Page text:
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able Adieu affection affectionate afford answer appear arrived attention Brother cause close comfort continue Cowper dear DEAREST delight desire Eartham equal Esqr expect express eyes fear feel finished give hand happy heart Homer honour hope Johnny Johnson journey kind known labour Lady least leave less LETTER Lines live look manner Mary mean meet Milton mind morning nature never notes occasion once opportunity passed perhaps person pleased pleasure Poem Poet poor possible powers praise present reader reason received remarks respect Rose seems seen serve soon spirit suffer suppose sure sweet tell tender thank thee thing thou thought tion Translation true Unwin Verse W. C. LETTER walk Weston WILLIAM HAYLEY wish write
Page 196 - Mary ! Thy silver locks, once auburn bright, Are still more lovely in my sight Than golden beams of orient light, My Mary! For could I view nor them nor thee, What sight worth seeing could I see ? The sun would rise in vain for me, My Mary! Partakers of thy sad decline, Thy hands their little force resign; Yet gently prest, press gently mine, My Mary!
Page 43 - ... things, That ere through age or woe I shed my wings I may record thy worth with honour due, In verse as musical as thou art true, And that immortalizes whom it sings: — But thou hast little need. There is a Book By seraphs writ with beams of heavenly light, On which the eyes of God not rarely look, A chronicle of actions just and bright — There all thy deeds, my faithful Mary, shine; And since thou own'st that praise, I spare thee mine.
Page 216 - Could catch the sound no more : For then, by toil subdued, he drank The stifling wave, and then he sank. No poet wept him ; but the page Of narrative sincere, That tells his name, his worth, his age, Is wet with Anson's tear : And tears by bards or heroes shed, Alike immortalize the dead. I therefore purpose not, or dream, Descanting on his fate, To give the melancholy theme A more enduring date : But misery still delights to trace Its semblance in another's case.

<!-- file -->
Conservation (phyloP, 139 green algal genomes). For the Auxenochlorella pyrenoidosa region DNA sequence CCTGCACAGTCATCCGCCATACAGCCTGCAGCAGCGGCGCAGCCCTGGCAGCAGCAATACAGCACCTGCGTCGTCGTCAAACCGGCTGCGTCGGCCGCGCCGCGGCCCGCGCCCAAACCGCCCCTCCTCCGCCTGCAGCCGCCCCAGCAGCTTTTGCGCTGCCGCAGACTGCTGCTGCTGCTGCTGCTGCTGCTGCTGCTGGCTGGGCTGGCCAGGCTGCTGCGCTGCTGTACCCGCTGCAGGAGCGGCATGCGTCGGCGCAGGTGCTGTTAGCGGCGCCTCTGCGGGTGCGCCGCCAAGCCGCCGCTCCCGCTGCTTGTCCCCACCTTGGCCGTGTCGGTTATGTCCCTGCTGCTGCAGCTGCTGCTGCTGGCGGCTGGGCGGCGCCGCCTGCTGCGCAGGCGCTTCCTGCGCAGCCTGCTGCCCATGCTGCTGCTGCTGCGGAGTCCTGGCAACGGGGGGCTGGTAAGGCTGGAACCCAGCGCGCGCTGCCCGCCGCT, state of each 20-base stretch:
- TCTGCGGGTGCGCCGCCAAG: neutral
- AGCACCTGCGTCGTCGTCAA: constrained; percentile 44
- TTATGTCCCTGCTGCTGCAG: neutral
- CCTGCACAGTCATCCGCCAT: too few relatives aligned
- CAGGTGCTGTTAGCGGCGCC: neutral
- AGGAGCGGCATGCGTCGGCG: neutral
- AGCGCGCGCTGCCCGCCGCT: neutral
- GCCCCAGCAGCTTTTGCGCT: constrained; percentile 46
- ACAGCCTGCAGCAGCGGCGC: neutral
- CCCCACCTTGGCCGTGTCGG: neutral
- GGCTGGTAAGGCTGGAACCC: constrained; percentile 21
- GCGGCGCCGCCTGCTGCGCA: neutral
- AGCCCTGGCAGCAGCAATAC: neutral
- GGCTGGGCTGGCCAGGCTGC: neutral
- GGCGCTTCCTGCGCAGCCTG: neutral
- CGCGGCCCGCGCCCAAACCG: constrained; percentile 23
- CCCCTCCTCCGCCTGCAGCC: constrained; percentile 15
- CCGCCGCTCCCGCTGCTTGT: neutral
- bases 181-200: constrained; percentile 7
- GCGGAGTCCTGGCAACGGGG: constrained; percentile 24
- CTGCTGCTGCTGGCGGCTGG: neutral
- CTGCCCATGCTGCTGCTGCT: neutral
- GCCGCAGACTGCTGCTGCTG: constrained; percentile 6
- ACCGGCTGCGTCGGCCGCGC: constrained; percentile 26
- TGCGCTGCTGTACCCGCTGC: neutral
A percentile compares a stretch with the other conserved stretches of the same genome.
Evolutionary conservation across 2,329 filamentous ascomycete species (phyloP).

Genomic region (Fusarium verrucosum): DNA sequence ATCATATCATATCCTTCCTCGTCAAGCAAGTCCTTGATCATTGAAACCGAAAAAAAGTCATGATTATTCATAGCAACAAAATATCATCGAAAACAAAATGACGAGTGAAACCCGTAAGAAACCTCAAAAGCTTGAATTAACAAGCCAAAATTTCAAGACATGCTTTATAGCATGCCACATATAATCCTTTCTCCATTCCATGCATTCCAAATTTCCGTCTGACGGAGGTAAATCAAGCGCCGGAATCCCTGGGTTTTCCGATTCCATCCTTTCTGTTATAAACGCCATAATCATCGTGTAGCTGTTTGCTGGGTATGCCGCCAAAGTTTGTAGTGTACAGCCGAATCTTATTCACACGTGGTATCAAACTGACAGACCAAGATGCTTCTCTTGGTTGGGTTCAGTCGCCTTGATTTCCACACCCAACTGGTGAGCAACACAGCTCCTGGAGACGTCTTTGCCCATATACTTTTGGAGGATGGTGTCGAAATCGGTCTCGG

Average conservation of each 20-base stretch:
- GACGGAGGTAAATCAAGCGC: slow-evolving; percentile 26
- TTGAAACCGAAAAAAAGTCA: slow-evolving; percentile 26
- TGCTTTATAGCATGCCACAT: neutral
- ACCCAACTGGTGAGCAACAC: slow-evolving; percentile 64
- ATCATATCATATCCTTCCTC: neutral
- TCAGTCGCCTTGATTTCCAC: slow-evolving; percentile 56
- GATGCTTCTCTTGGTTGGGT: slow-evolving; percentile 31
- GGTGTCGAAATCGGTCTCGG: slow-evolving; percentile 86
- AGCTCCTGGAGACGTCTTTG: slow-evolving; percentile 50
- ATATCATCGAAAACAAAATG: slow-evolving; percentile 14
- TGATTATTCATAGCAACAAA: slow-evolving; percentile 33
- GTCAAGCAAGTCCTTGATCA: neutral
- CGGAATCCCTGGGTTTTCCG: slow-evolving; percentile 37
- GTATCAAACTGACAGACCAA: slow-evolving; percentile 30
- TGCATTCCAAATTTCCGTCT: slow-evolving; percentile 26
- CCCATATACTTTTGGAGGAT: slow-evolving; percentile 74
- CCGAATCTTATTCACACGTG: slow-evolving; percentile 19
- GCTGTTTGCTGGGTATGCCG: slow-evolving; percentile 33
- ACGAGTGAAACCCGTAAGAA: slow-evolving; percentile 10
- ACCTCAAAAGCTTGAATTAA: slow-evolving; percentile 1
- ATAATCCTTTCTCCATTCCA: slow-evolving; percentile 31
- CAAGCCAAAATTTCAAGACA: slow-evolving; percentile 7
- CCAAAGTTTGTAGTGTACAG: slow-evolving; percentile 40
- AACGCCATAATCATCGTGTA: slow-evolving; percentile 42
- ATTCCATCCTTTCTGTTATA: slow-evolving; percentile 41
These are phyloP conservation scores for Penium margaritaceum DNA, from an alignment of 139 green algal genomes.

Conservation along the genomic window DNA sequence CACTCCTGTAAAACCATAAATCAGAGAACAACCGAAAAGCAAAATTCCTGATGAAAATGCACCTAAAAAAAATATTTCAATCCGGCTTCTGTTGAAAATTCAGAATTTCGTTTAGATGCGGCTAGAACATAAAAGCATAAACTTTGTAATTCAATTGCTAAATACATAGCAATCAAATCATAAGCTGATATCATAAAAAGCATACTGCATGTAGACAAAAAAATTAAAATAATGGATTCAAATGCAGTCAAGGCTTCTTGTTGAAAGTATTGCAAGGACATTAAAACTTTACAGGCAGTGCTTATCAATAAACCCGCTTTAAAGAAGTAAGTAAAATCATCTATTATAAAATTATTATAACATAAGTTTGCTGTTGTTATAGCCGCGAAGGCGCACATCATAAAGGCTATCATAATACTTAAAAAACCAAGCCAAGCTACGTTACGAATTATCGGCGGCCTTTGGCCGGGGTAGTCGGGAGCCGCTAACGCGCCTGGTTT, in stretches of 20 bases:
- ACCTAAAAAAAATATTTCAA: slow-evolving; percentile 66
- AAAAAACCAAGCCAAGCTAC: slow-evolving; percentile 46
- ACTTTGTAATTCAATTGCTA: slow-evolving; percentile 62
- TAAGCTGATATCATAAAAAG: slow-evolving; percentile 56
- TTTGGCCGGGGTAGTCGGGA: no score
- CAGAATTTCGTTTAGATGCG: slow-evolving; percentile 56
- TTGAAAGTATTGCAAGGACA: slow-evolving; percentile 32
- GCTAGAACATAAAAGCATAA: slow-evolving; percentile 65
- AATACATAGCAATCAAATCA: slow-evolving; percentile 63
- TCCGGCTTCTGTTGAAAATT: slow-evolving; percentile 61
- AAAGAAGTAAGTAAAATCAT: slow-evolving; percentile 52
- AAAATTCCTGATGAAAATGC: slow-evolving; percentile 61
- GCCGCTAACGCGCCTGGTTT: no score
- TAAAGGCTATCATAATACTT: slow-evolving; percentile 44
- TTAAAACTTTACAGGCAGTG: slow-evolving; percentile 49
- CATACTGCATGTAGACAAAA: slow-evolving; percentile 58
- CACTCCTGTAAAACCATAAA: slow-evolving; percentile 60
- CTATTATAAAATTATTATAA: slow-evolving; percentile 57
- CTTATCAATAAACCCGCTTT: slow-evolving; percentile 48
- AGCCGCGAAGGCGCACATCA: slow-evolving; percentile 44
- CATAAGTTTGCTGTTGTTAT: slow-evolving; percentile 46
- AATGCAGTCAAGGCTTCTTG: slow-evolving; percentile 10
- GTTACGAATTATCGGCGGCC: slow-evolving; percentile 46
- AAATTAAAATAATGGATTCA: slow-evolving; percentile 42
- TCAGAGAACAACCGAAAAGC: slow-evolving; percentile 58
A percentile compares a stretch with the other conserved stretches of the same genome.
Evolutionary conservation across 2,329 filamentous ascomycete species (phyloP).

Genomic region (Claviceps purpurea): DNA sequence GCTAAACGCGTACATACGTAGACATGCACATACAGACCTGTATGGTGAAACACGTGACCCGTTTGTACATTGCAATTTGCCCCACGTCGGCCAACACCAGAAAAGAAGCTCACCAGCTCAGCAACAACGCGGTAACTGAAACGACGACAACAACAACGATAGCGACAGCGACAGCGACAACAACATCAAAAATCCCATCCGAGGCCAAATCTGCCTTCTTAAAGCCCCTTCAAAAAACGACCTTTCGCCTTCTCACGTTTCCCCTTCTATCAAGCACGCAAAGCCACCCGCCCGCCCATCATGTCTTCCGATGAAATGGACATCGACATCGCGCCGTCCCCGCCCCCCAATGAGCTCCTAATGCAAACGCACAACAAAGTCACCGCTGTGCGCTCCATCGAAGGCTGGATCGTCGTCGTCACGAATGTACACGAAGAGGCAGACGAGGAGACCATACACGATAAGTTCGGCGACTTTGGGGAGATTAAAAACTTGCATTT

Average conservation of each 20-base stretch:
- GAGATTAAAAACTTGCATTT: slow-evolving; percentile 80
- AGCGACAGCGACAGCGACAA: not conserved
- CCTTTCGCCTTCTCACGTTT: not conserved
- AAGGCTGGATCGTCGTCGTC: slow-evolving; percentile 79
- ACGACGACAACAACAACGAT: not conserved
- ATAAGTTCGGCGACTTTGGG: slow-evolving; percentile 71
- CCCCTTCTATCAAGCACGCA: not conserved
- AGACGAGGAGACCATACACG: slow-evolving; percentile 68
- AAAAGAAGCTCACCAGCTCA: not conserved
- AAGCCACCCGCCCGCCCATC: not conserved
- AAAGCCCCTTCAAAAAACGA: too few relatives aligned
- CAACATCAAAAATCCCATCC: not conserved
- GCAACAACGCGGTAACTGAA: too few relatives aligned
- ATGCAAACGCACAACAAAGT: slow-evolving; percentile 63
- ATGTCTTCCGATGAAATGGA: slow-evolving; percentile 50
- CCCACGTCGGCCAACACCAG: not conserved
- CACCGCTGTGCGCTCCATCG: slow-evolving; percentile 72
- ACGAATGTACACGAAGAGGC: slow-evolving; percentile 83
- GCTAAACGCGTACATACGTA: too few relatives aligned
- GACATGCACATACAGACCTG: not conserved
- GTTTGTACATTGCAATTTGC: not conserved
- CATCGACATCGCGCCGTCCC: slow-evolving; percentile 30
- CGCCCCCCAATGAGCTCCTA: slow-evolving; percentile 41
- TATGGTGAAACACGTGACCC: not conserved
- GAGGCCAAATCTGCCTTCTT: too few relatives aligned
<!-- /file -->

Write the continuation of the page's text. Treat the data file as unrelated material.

Page 260 - With those whose mansions glitter in his sight, Calls the delightful scenery all his own. His are the mountains, and the valleys his, And the resplendent rivers. His to enjoy With a propriety that none can feel, But who, with filial confidence inspired, Can lift to heaven an unpresumptuous eye, And smiling say —
Page 195 - Twas my distress that brought thee low, My Mary! Thy needles, once a shining store, For my sake restless heretofore, Now rust disused, and shine no more; My Mary!
Page 214 - He lov'd them both, but both in vain, Nor him beheld, nor her again. Not long beneath the whelming brine, Expert to swim, he lay ; Nor soon he felt his strength decline, Or courage die away ; But wag'd with death a lasting strife, Supported by despair of life.
Page 260 - He looks abroad into the varied field Of nature, and though poor, perhaps, compared With those whose mansions glitter in his sight, Calls the delightful scenery all his own.
Page 293 - WHAT is there in the vale of life Half so delightful as a wife, When friendship, love, and peace combine To stamp the marriage bond divine ? The stream of pure and genuine love Derives its current from above ; And earth a second Eden shows, Where'er the healing water flows...
Page 422 - In regions mild of calm and serene air, Above the smoke and stir of this dim spot Which men call Earth, and, with low-thoughted care.
Page 216 - Adieu!' At length, his transient respite past, His comrades, who before Had heard his voice in every blast, Could catch the sound no more: For then, by toil subdued, he drank The stifling wave, and then he sank. No poet wept him; but the page Of narrative sincere...